For as long as I can remember, I’ve loved fairy tales and folk tales. As a child, I’d read translations of the Brothers Grimm's fairy tales cover to cover and devoured Celtic folk tales full of fairy courts and brave heroes. As an adult, I love exploring the worlds of Terry Pratchett, Nnedi Okorafor, and other contemporary speculative-fiction authors. Naturally, I couldn’t resist the temptation to turn my love into an issue of Easy Weaving with Little Looms, and I’m happy to say that the Winter 2023 issue, devoted to folk and fairy tales, exceeded my hopes and expectations.
The Arabian Nights Placemats by Christine Jablonski
One Thousand and One Nights, also known as The Arabian Nights, is a classic story full of stories, including most notably that of Aladdin and Ali Baba. In her set of placemats, Christine Jablonski pays tribute to the storyteller of these 1,001 tales, Scheherazade. Each placemat features a different color-and-weave pattern inspired by the night sky.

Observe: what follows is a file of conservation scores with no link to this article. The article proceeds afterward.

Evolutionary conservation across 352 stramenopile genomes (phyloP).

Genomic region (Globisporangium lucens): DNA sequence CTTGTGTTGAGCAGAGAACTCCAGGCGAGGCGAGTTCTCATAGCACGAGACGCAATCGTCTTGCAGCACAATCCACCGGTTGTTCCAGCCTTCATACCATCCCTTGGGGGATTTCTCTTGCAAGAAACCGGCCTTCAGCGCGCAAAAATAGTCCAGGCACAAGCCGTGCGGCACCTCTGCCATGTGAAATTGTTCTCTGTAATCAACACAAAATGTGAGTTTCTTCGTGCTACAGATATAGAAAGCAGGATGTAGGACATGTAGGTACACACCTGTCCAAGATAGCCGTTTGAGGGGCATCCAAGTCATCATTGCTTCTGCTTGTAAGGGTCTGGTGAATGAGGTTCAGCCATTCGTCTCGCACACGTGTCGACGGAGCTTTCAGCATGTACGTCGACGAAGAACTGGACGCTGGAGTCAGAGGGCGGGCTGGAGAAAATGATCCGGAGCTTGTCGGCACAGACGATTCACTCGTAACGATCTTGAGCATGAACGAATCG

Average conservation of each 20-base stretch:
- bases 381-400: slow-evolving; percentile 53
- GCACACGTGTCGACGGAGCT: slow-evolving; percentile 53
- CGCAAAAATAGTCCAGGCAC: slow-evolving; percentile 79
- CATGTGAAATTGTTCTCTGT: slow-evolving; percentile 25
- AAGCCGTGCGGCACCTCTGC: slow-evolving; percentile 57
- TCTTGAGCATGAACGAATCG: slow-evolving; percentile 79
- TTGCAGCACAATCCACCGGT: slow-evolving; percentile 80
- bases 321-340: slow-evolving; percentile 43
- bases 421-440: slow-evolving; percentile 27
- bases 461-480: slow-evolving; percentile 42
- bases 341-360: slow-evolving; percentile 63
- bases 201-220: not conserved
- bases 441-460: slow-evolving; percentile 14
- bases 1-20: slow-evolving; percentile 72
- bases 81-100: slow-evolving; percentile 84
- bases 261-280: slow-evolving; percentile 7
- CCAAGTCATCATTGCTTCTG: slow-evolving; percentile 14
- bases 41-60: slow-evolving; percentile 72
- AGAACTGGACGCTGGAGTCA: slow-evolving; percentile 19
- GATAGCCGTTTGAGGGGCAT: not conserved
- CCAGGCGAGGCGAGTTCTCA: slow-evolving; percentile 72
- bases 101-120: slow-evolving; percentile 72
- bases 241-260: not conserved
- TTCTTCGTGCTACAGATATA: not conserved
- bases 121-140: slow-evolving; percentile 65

Of course, you can’t have an issue about fairy tales and folks tales without some mischevious animals, and Deb Bagley’s adorable Bunny Buddies (see photo at top) fit the bill. These adorable pin-loom rabbits might look ready to sneak into Farmer McGregor’s vegetable patch, but they make even better snuggle buddies (bunnies?) for a very special little one in your life.
The Star-Crossed Lovers Scarf by Sun Kim
The issue also includes projects inspired by new-to-me tales, including that of the cow herdsman and the weaver, a Korean folk tale. To represent the literally star-crossed lovers of the title, designer Sun Kim clasped contrasting shades of cotton slub in the warp. The result is a beautiful scarf, perfect for dressing up an outfit for keeping warm on cool evenings.
I could go on and on about all the amazing projects and the stories that inspired them, but I’d be remiss if I didn’t take some time to mention the articles. One common “fairy tale” among rigid-heddle weavers is that you can’t use linen as a warp yarn. Christine Jablonski proves this tale a myth in her article on doing just that and in her previously mentioned 100 percent linen placemats. Switching to another fiber, wool, in the String Theory for the issue, Anita Osterhaug gives the scientific details behind fulling as well as a step-by-step guide to fulling by hand or washing machine.
There’s so much more I’d like to share, but instead I’ll just ask you to please take a look. I hope you enjoy reading and weaving from this issue as much as I enjoyed putting it together.